Product Care - Prints
Care & Display of your Giclee Print
Art-quality giclee prints are very special. They are found in the world’s finest museums, art galleries and private art collections and are worthy of being treasured and cared for in the same way as an original.
Your giclee print is professionally printed on archival-quality heavy-duty canvas using the finest archival pigment-based Epson inks available. Your print is finished with a coat of UV-inhibiting satin varnish designed to add an extra level of protection to the inks and to increase the longevity of the colors.
The giclee printing process carefully reproduces the rich colors and beautiful detail of each brush stroke of the original painting and any “imperfections” you may perceive are a feature of the original painting.
Hanging: All our ready-to-hang canvases are pre-wired and do indeed arrive ready to hang. To help keep your painting level, I recommend hanging your painting from a pair of Ook picture hanging hooks spaced apart on the wall (they don’t need to be perfectly level). You can also use a small ball of museum wax (or wall putty, it is sometimes called) at the corners to keep your painting firmly fixed in place on the wall. http://picturehangers.ooks.com/category/conventional-picture-hangers
If you purchased a rolled giclee print, this information is for you: Make sure to unroll the print from the cardboard tube onto a clean flat surface. If you do pick it up, be very careful to use two hands to support the print so it will not bend. A crease in the print is very likely permanent. Even better, take your print directly to the framer while it is still in its packaging. The cardboard tube your art print comes in is not suitable for long-time storage as it is not acid free and archival. If you want to use the tube for long-term storage, make sure the giclee is first wrapped in archival tissue.
Best Framing Results: Your wrapped canvas can be hung directly on the wall without framing for a contemporary look. If you decide to frame the artwork, canvas prints are correctly framed using an acid free paper backing and no glass over the front. This way, the canvas can breathe and the back of the canvas is protected from such things as tiny insect eggs, dust, and mold.
In terms of style, I highly recommend using a floater frame. Floater frames are designed to cradle canvases: the frame screws into the back of the canvas, which allows the canvas to “float” in the frame, leaving a small black gap around the print which offsets the artwork beautifully. The frame stands away from the sides of the print allowing you to experience the print all the way to its edge. Floater frames can be made in a variety of finishes, including gold, silver, black, white, custom colors, or in any type of hardwood and stain finish. They are usually simple in design, with clean lines and perhaps carved corners, and perfectly enhance the contemporary paintings I create. Make sure to ask your framer about them.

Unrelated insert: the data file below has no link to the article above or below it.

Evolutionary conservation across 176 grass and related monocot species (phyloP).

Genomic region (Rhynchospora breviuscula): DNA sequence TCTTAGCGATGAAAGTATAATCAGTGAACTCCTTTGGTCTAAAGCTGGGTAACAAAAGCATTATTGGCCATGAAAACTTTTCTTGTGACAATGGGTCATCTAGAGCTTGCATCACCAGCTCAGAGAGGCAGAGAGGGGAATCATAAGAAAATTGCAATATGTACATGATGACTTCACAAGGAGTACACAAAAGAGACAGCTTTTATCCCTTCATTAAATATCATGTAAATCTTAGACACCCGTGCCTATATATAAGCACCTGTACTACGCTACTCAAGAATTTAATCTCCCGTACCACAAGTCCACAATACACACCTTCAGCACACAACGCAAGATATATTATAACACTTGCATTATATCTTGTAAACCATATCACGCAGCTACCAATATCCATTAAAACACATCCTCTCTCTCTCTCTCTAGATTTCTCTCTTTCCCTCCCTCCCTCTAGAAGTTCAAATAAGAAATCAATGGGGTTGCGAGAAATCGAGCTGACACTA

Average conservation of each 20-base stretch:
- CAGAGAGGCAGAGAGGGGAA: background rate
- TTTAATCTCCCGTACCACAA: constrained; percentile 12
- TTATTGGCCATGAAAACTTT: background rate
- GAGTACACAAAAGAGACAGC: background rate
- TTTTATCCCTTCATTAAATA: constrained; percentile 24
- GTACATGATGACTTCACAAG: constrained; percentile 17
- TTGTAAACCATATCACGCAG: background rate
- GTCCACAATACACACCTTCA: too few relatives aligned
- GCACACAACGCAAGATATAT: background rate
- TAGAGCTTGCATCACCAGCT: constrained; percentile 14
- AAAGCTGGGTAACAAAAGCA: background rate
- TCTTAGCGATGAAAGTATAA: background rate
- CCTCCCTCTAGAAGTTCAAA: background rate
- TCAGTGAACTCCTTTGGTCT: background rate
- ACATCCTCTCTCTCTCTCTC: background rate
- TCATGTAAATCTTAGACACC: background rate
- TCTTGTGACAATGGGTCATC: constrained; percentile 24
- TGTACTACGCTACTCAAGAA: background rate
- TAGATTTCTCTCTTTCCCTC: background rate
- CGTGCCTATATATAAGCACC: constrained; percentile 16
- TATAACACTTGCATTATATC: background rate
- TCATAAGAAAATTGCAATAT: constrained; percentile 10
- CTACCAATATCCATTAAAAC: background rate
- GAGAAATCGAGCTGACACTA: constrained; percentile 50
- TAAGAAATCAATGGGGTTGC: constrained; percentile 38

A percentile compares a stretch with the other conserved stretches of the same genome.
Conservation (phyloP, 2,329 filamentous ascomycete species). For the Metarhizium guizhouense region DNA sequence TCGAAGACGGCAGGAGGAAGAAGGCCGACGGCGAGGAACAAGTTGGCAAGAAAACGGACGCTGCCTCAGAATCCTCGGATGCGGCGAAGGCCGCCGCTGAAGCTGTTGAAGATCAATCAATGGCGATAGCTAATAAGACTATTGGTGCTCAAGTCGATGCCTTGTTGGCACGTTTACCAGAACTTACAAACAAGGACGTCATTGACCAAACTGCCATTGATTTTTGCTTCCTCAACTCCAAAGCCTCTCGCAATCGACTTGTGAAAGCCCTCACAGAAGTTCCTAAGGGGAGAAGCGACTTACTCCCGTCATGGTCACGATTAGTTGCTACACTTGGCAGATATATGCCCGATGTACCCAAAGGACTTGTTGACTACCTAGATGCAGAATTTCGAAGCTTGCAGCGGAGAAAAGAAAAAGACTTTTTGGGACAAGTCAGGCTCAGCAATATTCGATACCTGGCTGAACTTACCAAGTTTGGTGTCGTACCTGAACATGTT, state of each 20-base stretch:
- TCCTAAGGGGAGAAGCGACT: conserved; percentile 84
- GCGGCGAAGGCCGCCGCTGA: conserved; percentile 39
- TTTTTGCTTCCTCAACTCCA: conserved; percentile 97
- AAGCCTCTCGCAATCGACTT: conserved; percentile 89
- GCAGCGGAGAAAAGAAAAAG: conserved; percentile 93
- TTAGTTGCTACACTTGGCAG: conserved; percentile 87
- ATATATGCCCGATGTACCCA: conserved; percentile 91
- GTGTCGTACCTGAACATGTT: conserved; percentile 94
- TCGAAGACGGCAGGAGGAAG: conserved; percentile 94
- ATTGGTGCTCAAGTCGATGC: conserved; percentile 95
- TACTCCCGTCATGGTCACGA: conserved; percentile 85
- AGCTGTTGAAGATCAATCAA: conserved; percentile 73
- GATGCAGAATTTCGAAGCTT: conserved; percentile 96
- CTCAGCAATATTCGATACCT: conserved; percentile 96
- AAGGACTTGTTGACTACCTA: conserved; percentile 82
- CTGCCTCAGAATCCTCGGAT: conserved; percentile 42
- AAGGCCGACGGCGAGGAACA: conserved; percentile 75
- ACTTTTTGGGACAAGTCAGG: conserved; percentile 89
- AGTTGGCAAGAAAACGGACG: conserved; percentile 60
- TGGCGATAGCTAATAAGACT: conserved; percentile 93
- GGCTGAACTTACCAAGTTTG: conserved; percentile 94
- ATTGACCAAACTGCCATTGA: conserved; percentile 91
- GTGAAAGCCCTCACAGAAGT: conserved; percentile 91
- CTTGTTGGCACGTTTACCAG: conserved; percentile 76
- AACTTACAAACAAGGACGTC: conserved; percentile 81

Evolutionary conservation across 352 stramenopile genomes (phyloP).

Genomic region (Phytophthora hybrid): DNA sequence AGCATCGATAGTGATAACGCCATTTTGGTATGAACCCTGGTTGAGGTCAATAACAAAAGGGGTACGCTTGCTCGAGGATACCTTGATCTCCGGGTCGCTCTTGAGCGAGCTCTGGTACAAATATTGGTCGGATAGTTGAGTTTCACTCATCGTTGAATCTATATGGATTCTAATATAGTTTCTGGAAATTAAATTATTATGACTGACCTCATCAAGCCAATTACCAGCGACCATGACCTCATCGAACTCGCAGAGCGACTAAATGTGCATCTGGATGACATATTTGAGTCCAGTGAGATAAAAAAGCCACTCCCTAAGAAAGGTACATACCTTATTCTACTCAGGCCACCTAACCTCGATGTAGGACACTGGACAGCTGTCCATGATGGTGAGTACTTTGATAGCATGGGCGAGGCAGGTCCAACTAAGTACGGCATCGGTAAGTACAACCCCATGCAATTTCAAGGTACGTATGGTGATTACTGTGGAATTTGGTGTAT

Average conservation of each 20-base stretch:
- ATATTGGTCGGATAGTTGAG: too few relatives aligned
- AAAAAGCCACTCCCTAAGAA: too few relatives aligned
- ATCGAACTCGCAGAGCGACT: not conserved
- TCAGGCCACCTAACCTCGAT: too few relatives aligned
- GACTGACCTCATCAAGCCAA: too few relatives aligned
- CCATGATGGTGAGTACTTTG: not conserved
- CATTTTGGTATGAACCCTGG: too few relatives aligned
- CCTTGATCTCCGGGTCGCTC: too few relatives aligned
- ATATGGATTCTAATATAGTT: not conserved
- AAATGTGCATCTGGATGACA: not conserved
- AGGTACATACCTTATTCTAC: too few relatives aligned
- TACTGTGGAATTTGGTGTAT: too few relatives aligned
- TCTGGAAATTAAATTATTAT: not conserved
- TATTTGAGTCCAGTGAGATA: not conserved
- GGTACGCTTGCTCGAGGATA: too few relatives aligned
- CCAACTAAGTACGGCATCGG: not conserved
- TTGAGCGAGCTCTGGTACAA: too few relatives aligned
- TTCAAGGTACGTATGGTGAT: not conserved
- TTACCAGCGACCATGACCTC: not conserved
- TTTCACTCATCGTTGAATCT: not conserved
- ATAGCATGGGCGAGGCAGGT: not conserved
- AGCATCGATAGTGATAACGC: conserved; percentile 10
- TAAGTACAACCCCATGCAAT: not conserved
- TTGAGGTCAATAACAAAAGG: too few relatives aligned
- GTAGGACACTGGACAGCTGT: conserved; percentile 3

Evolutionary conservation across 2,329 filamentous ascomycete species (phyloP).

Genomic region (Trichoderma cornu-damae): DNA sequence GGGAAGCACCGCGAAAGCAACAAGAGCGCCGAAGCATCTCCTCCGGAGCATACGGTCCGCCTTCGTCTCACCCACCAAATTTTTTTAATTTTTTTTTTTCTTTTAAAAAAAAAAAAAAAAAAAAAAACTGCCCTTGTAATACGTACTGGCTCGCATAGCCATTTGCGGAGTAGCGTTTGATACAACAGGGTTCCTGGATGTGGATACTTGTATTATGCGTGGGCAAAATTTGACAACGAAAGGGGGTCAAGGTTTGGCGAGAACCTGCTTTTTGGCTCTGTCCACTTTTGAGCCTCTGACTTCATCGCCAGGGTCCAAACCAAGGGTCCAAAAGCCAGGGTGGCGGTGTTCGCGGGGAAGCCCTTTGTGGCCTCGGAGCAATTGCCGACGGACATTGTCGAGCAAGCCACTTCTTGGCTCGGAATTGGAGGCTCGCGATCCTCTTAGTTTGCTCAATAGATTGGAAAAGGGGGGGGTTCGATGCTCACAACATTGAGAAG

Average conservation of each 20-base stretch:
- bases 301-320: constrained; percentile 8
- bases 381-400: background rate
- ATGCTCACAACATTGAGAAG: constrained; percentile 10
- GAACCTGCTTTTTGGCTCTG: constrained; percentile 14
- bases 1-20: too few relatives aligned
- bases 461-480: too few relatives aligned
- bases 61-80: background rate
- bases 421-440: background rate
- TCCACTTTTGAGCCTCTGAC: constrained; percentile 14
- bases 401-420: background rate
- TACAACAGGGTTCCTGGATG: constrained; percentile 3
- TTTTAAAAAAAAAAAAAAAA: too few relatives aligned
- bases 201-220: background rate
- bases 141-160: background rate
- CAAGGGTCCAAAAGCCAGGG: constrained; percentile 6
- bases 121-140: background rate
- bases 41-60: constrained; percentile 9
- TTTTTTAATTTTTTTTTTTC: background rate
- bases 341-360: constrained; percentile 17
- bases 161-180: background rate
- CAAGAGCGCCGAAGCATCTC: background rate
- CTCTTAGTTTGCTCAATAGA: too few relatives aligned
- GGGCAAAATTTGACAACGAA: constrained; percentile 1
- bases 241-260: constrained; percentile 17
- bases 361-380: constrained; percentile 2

Getting the Most out of Lighting: Your painting will look different depending on the changing quality of the surrounding light. Natural ambient light will create a nice feel for your painting during daylight hours, the colors subtly changing as the sun rises and sets throughout the day. At night, however, you will be fully reliant on artificial light to illuminate your artwork. Have you ever noticed how great paintings look in a gallery setting? Art galleries use warm or cool-toned spot lighting to accentuate the colors in the painting, and they usually intensify the light on the painting’s center of attention.
You can imitate this effect in your own home by installing halogen or LED directional spot lighting in the ceiling above your painting. These lights are surprisingly inexpensive for an electrician to install, and if you wish you can purchase the fixtures and bulbs yourself online. As a general rule, use cool lighting to illuminate a painting that has predominantly cool colors, and use warm lighting on a painting with mostly warm colors (the wrong color bulb can “suck the life out of your painting” or cause your painting to look “muddy.”) If you’re not sure, a daylight spectrum bulb is your best choice, or try the other bulbs to see the difference.